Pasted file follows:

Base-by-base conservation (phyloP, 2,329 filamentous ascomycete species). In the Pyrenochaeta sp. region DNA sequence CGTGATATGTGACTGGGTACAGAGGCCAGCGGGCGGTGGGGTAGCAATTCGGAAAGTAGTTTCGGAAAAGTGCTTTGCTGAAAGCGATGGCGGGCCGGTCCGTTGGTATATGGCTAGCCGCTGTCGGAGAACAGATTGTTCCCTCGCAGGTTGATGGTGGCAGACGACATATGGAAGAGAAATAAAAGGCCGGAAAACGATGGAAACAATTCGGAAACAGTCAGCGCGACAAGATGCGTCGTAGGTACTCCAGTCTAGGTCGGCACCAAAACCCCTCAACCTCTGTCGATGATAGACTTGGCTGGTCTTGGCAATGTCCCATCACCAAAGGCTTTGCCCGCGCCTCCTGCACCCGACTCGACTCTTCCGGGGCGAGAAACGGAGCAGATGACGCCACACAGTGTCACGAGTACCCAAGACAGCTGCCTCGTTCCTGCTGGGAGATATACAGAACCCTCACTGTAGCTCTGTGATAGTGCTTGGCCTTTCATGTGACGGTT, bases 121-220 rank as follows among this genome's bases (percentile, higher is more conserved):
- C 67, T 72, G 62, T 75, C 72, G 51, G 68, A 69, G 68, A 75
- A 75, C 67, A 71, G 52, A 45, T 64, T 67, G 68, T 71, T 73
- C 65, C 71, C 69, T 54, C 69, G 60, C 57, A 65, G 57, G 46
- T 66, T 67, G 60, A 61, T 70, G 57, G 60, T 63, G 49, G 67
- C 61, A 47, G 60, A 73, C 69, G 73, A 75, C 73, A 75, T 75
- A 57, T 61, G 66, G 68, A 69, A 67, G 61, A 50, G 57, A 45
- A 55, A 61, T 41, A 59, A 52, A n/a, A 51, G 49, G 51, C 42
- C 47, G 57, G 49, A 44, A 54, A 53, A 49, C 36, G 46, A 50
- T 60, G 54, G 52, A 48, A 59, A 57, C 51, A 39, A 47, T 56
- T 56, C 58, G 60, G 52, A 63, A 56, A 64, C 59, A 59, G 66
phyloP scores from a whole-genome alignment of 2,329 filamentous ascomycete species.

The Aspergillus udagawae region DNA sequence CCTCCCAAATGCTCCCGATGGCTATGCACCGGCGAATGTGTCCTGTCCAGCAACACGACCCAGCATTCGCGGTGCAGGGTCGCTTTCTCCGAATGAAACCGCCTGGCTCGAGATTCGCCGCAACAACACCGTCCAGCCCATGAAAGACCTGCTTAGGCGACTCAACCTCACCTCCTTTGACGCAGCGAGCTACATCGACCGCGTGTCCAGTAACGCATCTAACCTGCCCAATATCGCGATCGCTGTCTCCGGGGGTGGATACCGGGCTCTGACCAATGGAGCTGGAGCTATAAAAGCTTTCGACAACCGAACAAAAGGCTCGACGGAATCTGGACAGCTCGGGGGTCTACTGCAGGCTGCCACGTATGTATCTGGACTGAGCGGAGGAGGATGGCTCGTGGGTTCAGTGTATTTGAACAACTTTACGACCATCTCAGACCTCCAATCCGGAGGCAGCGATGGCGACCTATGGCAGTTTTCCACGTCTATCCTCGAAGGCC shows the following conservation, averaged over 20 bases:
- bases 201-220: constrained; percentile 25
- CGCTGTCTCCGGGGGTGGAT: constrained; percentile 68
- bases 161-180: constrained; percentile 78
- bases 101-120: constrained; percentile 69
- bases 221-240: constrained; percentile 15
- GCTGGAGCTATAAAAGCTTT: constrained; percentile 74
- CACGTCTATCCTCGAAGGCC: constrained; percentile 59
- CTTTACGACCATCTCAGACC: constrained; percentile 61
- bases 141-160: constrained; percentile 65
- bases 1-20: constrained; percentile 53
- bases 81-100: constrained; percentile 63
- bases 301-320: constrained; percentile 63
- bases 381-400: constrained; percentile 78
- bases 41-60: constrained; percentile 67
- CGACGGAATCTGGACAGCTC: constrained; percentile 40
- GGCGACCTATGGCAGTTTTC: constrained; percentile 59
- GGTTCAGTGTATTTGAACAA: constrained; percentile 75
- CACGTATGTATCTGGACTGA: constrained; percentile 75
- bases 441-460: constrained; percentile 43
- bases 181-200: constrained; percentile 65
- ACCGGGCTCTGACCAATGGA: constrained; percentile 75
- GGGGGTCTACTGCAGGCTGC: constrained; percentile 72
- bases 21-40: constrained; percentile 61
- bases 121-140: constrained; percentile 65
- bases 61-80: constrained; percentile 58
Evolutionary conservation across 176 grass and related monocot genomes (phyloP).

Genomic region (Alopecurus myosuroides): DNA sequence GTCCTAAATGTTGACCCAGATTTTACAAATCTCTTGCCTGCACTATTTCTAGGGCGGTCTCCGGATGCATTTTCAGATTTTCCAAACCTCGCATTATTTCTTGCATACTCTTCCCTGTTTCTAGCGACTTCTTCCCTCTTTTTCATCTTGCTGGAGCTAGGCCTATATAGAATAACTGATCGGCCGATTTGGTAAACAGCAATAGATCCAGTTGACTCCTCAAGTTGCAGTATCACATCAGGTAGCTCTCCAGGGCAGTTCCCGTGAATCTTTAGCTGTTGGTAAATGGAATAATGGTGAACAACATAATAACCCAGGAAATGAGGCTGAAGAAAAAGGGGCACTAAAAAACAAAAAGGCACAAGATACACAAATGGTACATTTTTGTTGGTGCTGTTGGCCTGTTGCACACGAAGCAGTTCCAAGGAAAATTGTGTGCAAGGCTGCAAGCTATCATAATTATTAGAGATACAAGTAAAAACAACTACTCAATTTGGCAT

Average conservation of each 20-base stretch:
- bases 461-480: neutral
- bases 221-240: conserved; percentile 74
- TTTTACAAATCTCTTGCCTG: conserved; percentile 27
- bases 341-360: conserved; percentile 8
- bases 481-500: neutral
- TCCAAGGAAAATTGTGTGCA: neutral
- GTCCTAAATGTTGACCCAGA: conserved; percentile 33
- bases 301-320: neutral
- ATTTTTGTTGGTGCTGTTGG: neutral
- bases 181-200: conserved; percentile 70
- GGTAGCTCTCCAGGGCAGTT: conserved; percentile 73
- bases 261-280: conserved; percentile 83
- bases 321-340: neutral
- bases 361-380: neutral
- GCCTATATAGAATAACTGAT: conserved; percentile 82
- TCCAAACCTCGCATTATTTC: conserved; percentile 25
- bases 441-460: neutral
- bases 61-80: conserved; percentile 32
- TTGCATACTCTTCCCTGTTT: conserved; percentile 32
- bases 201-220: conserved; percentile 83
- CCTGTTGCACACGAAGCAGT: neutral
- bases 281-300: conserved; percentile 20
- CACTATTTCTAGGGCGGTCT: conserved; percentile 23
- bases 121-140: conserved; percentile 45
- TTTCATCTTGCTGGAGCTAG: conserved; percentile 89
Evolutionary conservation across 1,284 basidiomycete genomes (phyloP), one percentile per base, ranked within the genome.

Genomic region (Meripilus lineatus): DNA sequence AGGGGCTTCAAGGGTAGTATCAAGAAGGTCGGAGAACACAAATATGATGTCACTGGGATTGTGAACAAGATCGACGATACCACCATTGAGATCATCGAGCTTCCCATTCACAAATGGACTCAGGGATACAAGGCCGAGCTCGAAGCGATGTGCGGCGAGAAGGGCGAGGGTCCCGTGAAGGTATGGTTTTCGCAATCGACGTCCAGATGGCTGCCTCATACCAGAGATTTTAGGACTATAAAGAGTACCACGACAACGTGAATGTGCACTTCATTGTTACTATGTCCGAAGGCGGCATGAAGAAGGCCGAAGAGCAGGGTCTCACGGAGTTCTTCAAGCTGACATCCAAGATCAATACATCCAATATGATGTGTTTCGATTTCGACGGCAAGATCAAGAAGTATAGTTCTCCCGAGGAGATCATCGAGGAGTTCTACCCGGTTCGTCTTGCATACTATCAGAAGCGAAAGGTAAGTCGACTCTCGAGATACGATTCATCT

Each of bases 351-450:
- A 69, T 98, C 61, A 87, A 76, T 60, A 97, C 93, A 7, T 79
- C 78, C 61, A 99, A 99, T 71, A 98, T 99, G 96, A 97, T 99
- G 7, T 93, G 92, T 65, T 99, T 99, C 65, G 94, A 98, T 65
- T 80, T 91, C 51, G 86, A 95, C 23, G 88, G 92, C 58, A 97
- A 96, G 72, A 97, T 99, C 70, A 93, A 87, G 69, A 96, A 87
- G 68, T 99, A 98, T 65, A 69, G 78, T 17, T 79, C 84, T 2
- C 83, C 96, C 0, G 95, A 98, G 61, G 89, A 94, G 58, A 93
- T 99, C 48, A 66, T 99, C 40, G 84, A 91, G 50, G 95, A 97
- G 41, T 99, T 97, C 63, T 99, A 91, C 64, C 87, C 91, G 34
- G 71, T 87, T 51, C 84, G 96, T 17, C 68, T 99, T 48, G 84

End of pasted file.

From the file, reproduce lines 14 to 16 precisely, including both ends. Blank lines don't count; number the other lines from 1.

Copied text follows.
- bases 201-220: constrained; percentile 25
- CGCTGTCTCCGGGGGTGGAT: constrained; percentile 68
- bases 161-180: constrained; percentile 78